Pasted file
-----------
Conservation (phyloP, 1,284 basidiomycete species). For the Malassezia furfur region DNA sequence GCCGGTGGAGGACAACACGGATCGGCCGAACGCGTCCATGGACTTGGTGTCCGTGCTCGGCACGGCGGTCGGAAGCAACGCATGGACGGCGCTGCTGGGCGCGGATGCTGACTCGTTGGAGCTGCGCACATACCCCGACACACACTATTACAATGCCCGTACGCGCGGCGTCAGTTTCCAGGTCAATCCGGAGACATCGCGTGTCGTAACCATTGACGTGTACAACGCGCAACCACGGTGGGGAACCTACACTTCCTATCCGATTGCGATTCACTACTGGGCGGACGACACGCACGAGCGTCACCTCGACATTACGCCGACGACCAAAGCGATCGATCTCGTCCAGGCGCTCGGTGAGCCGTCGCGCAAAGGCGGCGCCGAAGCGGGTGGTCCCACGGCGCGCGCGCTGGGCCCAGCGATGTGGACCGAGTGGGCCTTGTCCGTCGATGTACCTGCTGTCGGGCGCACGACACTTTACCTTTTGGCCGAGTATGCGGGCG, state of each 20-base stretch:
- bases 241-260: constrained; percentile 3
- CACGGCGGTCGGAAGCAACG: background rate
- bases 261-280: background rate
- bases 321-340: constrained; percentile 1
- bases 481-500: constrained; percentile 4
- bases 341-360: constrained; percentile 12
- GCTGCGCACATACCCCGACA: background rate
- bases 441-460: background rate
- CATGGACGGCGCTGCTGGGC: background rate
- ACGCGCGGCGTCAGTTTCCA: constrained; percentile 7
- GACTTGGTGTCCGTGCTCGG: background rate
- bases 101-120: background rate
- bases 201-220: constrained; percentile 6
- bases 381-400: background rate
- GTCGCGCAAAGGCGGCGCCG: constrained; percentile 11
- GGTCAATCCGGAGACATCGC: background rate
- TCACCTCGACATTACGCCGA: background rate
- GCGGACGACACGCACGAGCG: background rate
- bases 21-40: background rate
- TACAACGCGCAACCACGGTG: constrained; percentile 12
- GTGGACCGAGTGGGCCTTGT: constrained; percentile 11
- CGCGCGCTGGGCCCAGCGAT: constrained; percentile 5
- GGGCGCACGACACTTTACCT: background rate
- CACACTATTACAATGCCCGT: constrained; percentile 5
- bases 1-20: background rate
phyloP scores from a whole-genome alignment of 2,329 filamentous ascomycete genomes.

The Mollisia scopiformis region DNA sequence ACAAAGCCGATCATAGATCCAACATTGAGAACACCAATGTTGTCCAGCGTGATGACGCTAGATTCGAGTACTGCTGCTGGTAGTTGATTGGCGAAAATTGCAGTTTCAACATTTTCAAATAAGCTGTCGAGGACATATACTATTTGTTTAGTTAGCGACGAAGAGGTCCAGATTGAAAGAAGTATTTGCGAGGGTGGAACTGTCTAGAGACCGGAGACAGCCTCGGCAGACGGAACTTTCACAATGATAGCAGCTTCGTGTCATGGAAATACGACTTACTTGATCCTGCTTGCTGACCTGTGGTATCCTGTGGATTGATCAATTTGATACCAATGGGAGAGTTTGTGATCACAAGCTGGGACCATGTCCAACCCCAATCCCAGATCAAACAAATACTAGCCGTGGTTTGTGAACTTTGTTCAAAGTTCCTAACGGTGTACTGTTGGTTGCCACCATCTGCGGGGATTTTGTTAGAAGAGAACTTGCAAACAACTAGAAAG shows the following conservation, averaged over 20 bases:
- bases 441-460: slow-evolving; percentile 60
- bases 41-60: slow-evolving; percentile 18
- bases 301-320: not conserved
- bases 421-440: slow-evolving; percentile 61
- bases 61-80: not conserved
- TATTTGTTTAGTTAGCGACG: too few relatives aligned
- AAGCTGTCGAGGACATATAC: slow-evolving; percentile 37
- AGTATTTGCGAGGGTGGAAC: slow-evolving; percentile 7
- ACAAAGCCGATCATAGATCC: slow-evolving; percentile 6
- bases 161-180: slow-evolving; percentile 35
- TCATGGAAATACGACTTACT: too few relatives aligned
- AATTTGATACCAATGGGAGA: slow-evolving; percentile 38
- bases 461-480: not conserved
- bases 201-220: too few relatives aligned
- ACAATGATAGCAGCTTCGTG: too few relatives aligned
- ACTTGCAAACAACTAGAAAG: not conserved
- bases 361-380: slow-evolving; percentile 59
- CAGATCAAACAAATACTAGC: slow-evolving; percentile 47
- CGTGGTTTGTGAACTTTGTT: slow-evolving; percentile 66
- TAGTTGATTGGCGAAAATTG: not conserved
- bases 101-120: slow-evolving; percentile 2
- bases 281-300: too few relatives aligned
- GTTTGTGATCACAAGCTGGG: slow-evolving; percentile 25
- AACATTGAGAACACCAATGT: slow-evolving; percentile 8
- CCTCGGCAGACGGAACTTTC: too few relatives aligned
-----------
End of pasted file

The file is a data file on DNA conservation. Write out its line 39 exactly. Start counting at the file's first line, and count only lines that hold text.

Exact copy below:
- TCATGGAAATACGACTTACT: too few relatives aligned